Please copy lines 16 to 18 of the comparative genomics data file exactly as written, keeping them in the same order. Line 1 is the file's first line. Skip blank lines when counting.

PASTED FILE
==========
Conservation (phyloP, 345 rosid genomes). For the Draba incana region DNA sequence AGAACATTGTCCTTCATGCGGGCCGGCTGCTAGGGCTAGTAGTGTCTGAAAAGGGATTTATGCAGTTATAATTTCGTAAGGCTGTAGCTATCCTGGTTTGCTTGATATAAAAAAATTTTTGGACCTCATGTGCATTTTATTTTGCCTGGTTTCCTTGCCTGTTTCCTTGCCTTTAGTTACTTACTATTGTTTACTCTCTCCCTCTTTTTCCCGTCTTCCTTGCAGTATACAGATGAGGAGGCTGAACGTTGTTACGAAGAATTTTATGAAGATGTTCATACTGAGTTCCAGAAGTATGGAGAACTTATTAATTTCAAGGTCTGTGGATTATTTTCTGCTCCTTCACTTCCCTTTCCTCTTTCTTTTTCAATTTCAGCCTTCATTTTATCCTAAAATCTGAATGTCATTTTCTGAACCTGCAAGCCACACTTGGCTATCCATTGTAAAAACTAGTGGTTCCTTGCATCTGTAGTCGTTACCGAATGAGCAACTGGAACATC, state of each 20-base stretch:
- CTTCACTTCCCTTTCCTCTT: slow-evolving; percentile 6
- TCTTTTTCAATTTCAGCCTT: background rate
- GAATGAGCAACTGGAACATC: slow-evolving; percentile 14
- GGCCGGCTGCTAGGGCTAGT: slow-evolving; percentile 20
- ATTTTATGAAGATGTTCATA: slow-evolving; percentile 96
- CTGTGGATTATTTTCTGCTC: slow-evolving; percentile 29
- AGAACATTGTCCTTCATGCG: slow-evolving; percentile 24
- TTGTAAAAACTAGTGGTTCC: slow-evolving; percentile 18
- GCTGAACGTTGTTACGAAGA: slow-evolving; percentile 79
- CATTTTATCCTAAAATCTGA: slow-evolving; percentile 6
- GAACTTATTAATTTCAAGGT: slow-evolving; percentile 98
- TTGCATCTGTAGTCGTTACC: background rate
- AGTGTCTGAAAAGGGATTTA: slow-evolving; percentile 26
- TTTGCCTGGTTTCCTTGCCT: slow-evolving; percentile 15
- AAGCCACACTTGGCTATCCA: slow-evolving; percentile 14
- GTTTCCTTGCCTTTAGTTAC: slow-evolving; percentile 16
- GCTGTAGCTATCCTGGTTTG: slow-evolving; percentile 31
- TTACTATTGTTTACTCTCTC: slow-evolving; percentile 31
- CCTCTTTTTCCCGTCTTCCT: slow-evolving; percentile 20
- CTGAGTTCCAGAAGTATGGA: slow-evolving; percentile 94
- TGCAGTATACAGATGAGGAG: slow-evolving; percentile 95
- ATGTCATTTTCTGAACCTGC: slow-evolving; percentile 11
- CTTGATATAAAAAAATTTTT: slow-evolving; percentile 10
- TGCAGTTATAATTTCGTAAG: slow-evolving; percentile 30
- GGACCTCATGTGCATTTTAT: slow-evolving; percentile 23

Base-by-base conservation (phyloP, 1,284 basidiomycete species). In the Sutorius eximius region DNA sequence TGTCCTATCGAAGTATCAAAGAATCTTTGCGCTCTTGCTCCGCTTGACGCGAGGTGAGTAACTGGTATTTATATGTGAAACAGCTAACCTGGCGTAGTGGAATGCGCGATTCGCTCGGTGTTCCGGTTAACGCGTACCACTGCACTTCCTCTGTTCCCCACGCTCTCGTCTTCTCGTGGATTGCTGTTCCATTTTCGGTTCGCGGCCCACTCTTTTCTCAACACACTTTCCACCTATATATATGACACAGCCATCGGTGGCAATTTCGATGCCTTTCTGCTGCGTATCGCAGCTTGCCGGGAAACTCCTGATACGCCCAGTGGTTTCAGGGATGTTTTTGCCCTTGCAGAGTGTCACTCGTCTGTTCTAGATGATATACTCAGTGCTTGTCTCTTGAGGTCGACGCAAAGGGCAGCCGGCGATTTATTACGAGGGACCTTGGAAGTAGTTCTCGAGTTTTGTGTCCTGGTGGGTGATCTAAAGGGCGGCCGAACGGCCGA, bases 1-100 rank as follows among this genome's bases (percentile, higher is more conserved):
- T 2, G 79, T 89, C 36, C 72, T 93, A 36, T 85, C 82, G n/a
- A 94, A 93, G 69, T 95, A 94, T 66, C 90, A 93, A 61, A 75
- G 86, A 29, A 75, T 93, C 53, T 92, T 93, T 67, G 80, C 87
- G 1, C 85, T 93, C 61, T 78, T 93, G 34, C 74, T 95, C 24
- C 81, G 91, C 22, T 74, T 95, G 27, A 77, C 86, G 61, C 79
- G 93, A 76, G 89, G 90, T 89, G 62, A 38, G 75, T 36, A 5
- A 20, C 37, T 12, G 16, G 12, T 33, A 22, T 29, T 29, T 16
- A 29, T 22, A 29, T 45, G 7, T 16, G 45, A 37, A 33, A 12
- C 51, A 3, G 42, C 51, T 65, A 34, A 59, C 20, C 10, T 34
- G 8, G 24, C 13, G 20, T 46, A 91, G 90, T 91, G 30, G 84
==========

- AAGCCACACTTGGCTATCCA: slow-evolving; percentile 14
- GTTTCCTTGCCTTTAGTTAC: slow-evolving; percentile 16
- GCTGTAGCTATCCTGGTTTG: slow-evolving; percentile 31